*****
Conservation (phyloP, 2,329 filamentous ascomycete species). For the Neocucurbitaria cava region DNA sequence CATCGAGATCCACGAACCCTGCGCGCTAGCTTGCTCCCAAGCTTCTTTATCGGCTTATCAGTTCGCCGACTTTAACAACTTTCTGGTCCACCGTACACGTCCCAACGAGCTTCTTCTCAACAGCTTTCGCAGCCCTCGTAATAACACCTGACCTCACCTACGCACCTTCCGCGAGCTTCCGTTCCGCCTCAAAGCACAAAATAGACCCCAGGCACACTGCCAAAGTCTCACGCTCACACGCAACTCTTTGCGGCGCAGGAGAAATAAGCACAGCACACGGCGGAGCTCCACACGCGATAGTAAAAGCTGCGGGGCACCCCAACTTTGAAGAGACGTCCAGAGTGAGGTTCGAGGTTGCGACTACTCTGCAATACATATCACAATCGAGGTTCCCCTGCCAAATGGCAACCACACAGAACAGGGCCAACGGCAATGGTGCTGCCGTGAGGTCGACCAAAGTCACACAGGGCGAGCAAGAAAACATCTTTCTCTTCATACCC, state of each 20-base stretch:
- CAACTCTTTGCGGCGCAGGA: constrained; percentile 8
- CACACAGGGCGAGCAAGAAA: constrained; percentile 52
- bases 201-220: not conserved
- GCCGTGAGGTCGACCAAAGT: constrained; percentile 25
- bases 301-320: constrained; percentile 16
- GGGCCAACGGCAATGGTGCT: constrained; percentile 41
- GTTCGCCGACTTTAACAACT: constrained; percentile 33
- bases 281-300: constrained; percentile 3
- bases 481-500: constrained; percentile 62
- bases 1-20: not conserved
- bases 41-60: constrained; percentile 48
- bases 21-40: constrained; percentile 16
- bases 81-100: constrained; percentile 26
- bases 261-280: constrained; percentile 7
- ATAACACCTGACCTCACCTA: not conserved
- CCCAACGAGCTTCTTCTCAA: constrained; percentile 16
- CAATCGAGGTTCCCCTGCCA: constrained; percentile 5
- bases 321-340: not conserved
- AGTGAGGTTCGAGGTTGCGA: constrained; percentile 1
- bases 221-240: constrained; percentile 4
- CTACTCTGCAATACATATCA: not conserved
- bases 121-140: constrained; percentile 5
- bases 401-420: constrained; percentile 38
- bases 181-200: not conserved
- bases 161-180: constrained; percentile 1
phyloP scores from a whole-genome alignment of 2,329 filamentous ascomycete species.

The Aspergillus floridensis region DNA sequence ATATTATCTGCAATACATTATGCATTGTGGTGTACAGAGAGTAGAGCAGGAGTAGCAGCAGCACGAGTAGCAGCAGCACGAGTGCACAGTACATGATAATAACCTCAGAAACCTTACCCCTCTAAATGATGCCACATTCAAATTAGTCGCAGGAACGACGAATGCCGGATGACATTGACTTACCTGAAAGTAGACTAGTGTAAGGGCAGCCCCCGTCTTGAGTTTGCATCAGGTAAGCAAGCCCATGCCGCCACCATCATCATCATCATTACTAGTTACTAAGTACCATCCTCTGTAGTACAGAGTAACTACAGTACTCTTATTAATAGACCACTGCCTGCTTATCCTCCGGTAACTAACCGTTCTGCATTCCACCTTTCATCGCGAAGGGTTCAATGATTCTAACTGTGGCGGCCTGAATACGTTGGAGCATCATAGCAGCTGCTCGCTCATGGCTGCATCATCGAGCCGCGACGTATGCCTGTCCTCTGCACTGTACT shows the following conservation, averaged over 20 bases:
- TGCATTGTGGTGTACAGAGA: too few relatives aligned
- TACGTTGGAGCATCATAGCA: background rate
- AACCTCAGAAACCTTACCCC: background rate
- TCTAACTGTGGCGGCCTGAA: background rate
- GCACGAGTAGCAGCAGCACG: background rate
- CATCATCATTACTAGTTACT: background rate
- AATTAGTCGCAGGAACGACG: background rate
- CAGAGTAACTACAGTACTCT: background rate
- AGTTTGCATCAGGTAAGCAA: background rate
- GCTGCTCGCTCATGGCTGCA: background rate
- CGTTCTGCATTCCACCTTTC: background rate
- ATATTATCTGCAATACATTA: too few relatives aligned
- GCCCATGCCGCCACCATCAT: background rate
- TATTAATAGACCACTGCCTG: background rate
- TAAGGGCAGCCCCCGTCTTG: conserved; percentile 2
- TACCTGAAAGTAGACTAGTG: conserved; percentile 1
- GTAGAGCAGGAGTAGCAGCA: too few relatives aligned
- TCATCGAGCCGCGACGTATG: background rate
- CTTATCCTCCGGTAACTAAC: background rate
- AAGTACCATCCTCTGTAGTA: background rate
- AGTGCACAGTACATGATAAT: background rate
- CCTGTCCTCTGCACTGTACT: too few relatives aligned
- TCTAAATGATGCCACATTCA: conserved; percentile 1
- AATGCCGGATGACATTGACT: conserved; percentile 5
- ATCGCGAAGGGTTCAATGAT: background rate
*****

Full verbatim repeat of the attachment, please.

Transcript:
Conservation (phyloP, 2,329 filamentous ascomycete species). For the Neocucurbitaria cava region DNA sequence CATCGAGATCCACGAACCCTGCGCGCTAGCTTGCTCCCAAGCTTCTTTATCGGCTTATCAGTTCGCCGACTTTAACAACTTTCTGGTCCACCGTACACGTCCCAACGAGCTTCTTCTCAACAGCTTTCGCAGCCCTCGTAATAACACCTGACCTCACCTACGCACCTTCCGCGAGCTTCCGTTCCGCCTCAAAGCACAAAATAGACCCCAGGCACACTGCCAAAGTCTCACGCTCACACGCAACTCTTTGCGGCGCAGGAGAAATAAGCACAGCACACGGCGGAGCTCCACACGCGATAGTAAAAGCTGCGGGGCACCCCAACTTTGAAGAGACGTCCAGAGTGAGGTTCGAGGTTGCGACTACTCTGCAATACATATCACAATCGAGGTTCCCCTGCCAAATGGCAACCACACAGAACAGGGCCAACGGCAATGGTGCTGCCGTGAGGTCGACCAAAGTCACACAGGGCGAGCAAGAAAACATCTTTCTCTTCATACCC, state of each 20-base stretch:
- CAACTCTTTGCGGCGCAGGA: constrained; percentile 8
- CACACAGGGCGAGCAAGAAA: constrained; percentile 52
- bases 201-220: not conserved
- GCCGTGAGGTCGACCAAAGT: constrained; percentile 25
- bases 301-320: constrained; percentile 16
- GGGCCAACGGCAATGGTGCT: constrained; percentile 41
- GTTCGCCGACTTTAACAACT: constrained; percentile 33
- bases 281-300: constrained; percentile 3
- bases 481-500: constrained; percentile 62
- bases 1-20: not conserved
- bases 41-60: constrained; percentile 48
- bases 21-40: constrained; percentile 16
- bases 81-100: constrained; percentile 26
- bases 261-280: constrained; percentile 7
- ATAACACCTGACCTCACCTA: not conserved
- CCCAACGAGCTTCTTCTCAA: constrained; percentile 16
- CAATCGAGGTTCCCCTGCCA: constrained; percentile 5
- bases 321-340: not conserved
- AGTGAGGTTCGAGGTTGCGA: constrained; percentile 1
- bases 221-240: constrained; percentile 4
- CTACTCTGCAATACATATCA: not conserved
- bases 121-140: constrained; percentile 5
- bases 401-420: constrained; percentile 38
- bases 181-200: not conserved
- bases 161-180: constrained; percentile 1
phyloP scores from a whole-genome alignment of 2,329 filamentous ascomycete species.

The Aspergillus floridensis region DNA sequence ATATTATCTGCAATACATTATGCATTGTGGTGTACAGAGAGTAGAGCAGGAGTAGCAGCAGCACGAGTAGCAGCAGCACGAGTGCACAGTACATGATAATAACCTCAGAAACCTTACCCCTCTAAATGATGCCACATTCAAATTAGTCGCAGGAACGACGAATGCCGGATGACATTGACTTACCTGAAAGTAGACTAGTGTAAGGGCAGCCCCCGTCTTGAGTTTGCATCAGGTAAGCAAGCCCATGCCGCCACCATCATCATCATCATTACTAGTTACTAAGTACCATCCTCTGTAGTACAGAGTAACTACAGTACTCTTATTAATAGACCACTGCCTGCTTATCCTCCGGTAACTAACCGTTCTGCATTCCACCTTTCATCGCGAAGGGTTCAATGATTCTAACTGTGGCGGCCTGAATACGTTGGAGCATCATAGCAGCTGCTCGCTCATGGCTGCATCATCGAGCCGCGACGTATGCCTGTCCTCTGCACTGTACT shows the following conservation, averaged over 20 bases:
- TGCATTGTGGTGTACAGAGA: too few relatives aligned
- TACGTTGGAGCATCATAGCA: background rate
- AACCTCAGAAACCTTACCCC: background rate
- TCTAACTGTGGCGGCCTGAA: background rate
- GCACGAGTAGCAGCAGCACG: background rate
- CATCATCATTACTAGTTACT: background rate
- AATTAGTCGCAGGAACGACG: background rate
- CAGAGTAACTACAGTACTCT: background rate
- AGTTTGCATCAGGTAAGCAA: background rate
- GCTGCTCGCTCATGGCTGCA: background rate
- CGTTCTGCATTCCACCTTTC: background rate
- ATATTATCTGCAATACATTA: too few relatives aligned
- GCCCATGCCGCCACCATCAT: background rate
- TATTAATAGACCACTGCCTG: background rate
- TAAGGGCAGCCCCCGTCTTG: conserved; percentile 2
- TACCTGAAAGTAGACTAGTG: conserved; percentile 1
- GTAGAGCAGGAGTAGCAGCA: too few relatives aligned
- TCATCGAGCCGCGACGTATG: background rate
- CTTATCCTCCGGTAACTAAC: background rate
- AAGTACCATCCTCTGTAGTA: background rate
- AGTGCACAGTACATGATAAT: background rate
- CCTGTCCTCTGCACTGTACT: too few relatives aligned
- TCTAAATGATGCCACATTCA: conserved; percentile 1
- AATGCCGGATGACATTGACT: conserved; percentile 5
- ATCGCGAAGGGTTCAATGAT: background rate